As January 5 approaches, Downton Abbey fans on this side of the pond are eagerly awaiting a US broadcast of the British drama's fourth season. We're dusting off our tea sets and revisiting questions we were left with at last season's close. Of course, readers of this magazine may have additional questions: How high will the trellised roses have climbed? What flowers will fill the garden's herbaceous borders? Will we see any new topiary or espalier designs? The gardens are beautiful, and they are a enthralling backdrop to the drama & romance.
An overhead view of the floral clock. A brick walkway encircles the clock and continues to a restored marble fountain, where a low boxwood maze flanks the path. Photo credit: Bill Dewey
Telling time and taming wild animals takes on a whole new meaning in the whimsical Topiary Garden at Lotusland, located on a large estate in Santa Barbara, Calif.
The first topiary sculptures were trimmed in 1st century Roman villas. By the 16th century, topiary had become an emblem of European landscape design, and it was embraced by colonial American gardens of the late 19th and early 20th centuries. One of these Victorian-era menageries still grows today at an historic country estate in Portsmouth, Rhode Island. With its century-old living sculptures, Green Animals Garden is the oldest topiary in the United States.
A small agricultural town in Costa Rica's mountain highlands, Zacero is known for organic farming, fruit preserves, and, for the last 50 years, its topiary garden. Landscape designer Evangelisto Blanco clipped the first sculpture in 1964. Today, the gardener still maintains his cypress bush garden—a whimsical cast that includes a dinosaur, octopus, giant rabbit, airplane, dancing couple, and an oxcart (the national symbol of Costa Rica).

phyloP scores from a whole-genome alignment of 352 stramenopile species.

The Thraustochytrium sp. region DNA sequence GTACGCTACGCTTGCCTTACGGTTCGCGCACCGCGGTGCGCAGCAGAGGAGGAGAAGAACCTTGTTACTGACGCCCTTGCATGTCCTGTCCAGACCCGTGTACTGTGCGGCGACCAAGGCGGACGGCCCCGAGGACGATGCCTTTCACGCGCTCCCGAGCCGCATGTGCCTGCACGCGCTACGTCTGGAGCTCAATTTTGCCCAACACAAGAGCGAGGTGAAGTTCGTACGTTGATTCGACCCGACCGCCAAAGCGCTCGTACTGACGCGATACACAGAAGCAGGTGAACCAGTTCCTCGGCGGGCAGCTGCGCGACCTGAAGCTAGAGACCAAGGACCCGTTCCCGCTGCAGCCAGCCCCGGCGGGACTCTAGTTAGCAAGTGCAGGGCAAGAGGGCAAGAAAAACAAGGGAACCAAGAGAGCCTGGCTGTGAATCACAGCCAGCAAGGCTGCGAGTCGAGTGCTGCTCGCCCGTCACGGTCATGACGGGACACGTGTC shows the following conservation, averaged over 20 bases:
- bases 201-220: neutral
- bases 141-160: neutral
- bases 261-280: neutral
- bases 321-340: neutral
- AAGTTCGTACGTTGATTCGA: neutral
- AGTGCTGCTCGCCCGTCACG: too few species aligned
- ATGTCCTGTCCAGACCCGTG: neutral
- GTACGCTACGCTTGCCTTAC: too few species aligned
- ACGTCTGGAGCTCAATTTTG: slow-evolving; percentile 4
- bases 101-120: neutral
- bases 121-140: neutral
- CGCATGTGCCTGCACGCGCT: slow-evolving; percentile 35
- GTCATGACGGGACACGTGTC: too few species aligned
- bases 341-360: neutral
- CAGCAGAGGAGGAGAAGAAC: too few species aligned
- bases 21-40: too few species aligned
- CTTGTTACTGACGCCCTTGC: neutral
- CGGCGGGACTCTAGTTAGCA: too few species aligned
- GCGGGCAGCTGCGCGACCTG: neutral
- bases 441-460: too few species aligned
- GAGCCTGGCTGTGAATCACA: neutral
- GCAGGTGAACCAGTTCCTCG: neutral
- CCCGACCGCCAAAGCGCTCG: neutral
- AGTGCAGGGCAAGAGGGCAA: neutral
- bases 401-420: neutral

Photographs of La Louve, the private garden of Nicole de Vésian in Bonnieux, Provence, France. The property is currently for sale.
From the green obelisks of early Roman villas to the tidy privet mazes of medieval monasteries, topiary sculptures have evolved alongside the design of the garden. Fancifully anthropomorphic or practically geometric, there seem to be few limitations on what forms can be pruned by a topiary artist. And, it can be a way to design a landscape-specific garden—not with native plants, but with native animals.
It was a gift. Twenty-nine inches long, with a gaping mouth, red eyes, and a rough green skin wrapped over wire. At first I was thrilled, since I like garden décor: In my small plot on the banks of the Delaware River, I have tuteurs, a stone lion, various urns, and a small armillary—perfect roommates for a topiary alligator.
But this green creature was not friendly. I realized this at once, as I placed it on the dining room table. Its red eyes looked at me balefully, its jaws showing metal teeth. I quickly gave it a name, Ally, to domesticate it.
Part folk artist, though with a surrealistic bent, and part Edward Scissorhands, though without the angst, topiary creator extraordinaire Pearl Fryar is the humblest celebrity you'll ever meet, quietly plying his craft at his modest home in the unlikely location of Bishopville, South Carolina. The end result is anything but low-key. Fryar's sculpted trees populate a living wonderland that has been visited by everyone from renowned British garden expert Rosemary Verey to groups of local school children.